How about you? Me? I like Christmas in September (yesterday’s post) and October (today’s). It has some great lessons which, like Christmas, should be all year ’round…at least the spirit of it.

“Father, may I be willing like Mary, even when something seems strange to say, ‘I am yours. Let it be done to me according to Your word.’ ”

September 30

Thursday, September 30th, 2021

September 30, 2021. Christmas is just around the corner…less than 3 months away. I read Luke 1 this morning as I read through the NT again this year, and it made me think of Christmas. In July, Jo watched a whole month of Christmas movies on the Hallmark channel. I walked in once and said, “Oh look! Snow!” And it was really snowing. People were wearing heavy coats, hats, gloves, and their breath was able to be seen. B-r-r-r-r.

Seemed strange to me when it was 100 degrees outside and the TV was showing snow falling. And it seems a little strange reading Luke 1 in September knowing most will see Christmas in those words. And rightly so. If I was a betting man I would be “bet” more sermons are preached on Luke 1 & 2 during December than at any other time of the year. (I am s-o-o-o-o-o smart don’t you think?) 🙂 

But I’d like to draw your attention to a couple of other thoughts which I’m sure you have heard or thought of before which hit me this morning:

1. Zechariah’s (Z’s) lack of understanding but willingness to accept Gabriel’s message…and its meaning. I know Gabriel said “because you did not believe” but far be it from me to question Z’s questions. Talk about an “out-of-left-field!” announcement!  He is minding his own business, doing his priestly duties when BAM!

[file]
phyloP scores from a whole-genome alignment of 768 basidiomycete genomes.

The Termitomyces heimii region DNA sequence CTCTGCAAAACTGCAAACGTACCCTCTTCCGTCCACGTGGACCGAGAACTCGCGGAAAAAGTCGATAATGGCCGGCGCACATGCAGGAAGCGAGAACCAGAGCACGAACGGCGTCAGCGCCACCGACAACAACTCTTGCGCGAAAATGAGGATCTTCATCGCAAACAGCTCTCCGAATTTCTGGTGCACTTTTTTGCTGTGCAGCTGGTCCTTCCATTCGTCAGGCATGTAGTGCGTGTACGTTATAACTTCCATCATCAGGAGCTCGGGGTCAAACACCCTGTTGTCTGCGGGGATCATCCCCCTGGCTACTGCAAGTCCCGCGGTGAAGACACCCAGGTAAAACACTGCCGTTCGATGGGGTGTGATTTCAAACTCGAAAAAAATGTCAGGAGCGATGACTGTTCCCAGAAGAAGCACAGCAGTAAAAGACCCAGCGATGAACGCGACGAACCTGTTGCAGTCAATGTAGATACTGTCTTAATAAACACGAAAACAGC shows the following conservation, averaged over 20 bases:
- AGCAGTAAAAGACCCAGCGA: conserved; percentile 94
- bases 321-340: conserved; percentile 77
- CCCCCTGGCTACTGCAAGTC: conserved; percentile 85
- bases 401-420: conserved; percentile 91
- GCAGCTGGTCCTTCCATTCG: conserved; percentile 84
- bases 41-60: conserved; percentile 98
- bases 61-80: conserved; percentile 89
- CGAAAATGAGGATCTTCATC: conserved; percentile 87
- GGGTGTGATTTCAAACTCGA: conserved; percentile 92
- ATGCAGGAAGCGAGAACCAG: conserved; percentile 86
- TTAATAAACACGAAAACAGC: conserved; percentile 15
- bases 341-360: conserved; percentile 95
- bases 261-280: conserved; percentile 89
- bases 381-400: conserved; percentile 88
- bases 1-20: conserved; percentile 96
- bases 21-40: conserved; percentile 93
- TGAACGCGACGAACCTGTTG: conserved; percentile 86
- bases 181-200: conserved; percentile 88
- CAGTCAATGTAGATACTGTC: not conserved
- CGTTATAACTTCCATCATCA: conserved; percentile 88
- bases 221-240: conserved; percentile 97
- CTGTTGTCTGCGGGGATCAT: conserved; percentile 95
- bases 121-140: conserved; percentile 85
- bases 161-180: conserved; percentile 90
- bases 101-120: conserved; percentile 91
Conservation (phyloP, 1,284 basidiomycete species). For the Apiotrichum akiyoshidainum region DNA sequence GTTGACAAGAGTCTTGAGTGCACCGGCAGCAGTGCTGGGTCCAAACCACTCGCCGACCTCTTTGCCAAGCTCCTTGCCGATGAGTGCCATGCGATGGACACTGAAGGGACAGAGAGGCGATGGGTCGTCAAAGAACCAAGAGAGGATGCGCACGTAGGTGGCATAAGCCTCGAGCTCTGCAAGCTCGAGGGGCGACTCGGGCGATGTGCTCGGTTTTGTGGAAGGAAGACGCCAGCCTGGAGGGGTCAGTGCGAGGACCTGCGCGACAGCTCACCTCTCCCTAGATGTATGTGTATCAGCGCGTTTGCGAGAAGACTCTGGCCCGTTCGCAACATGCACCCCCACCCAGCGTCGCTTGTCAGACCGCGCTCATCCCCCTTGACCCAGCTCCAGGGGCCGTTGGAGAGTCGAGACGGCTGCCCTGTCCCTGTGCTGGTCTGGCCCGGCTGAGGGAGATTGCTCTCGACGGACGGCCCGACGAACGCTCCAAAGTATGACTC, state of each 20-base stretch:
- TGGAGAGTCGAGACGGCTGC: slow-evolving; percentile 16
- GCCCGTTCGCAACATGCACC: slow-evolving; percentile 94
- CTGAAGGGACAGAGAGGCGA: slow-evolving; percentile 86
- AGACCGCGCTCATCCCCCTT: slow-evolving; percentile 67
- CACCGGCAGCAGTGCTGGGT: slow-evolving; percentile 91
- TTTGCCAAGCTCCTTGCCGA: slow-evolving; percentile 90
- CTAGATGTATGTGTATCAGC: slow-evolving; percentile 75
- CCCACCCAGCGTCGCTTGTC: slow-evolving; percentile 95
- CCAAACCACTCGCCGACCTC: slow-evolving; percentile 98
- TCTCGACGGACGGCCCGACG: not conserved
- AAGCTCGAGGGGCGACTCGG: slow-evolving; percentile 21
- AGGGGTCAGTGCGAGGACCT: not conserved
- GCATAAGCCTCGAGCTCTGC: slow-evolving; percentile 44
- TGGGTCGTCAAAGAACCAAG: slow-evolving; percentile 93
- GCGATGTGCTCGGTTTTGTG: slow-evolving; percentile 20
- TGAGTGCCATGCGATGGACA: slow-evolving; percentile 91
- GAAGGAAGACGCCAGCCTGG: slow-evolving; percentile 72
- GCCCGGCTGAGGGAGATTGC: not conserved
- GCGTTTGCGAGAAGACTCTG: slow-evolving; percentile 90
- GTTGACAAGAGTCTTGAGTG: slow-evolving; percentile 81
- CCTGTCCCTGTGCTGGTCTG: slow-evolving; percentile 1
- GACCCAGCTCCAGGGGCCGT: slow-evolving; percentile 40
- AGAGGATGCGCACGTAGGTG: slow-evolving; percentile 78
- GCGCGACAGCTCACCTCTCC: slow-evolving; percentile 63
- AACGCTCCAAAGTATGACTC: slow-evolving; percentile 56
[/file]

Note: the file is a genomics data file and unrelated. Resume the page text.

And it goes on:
2. He learned to trust. He came out of the temple unable to speak. But what about Elizabeth, his aged, long-suffering wife? What a shock it had to be to her as well! Old. Infertile. Beyond child-bearing age. “You’re pregnant.” Nothing is said about her reaction. Nothing. We can talk about Z’s hesitancy and acceptance, but let’s not forget Elizabeth.

There is something to be said about people like Zechariah and Elizabeth, people who are willing to question (Z) and then accept God’s program for them. I admire them, and find myself really admiring Elizabeth as I read about her later in the same chapter of Luke.

“Father, may I be a willing servant to accept Your will and plan for my life, even though I have no clue what it might entail.”

As I wrote this, and even more as I now type this, I began to realize how long this post was getting to be. So I finished writing it and have decided to post the rest of it tomorrow.  Stay tuned for my thoughts on Mary in tomorrow’s devotion.

September 29

Wednesday, September 29th, 2021

Two nights ago I was doing a little purging while looking for some papers. As I was doing so, I ran across some pictures-pictures from days which seem so long ago. I was a lot heavier (I lifted weights regularly); I had a suit and tie on (gag); my beard had little to no gray (now it is almost all white/gray; Jo’s hair was permed and full; Tami was in college and “looked like” a professional; and Janna was in high school with short hair (she has beautiful, long hair now). I also found my high school report card from my Senior year. Let’s just say the two “A’s” (phys ed and driver’s ed) did not add credibility to my “you need to study” shtick to my girls.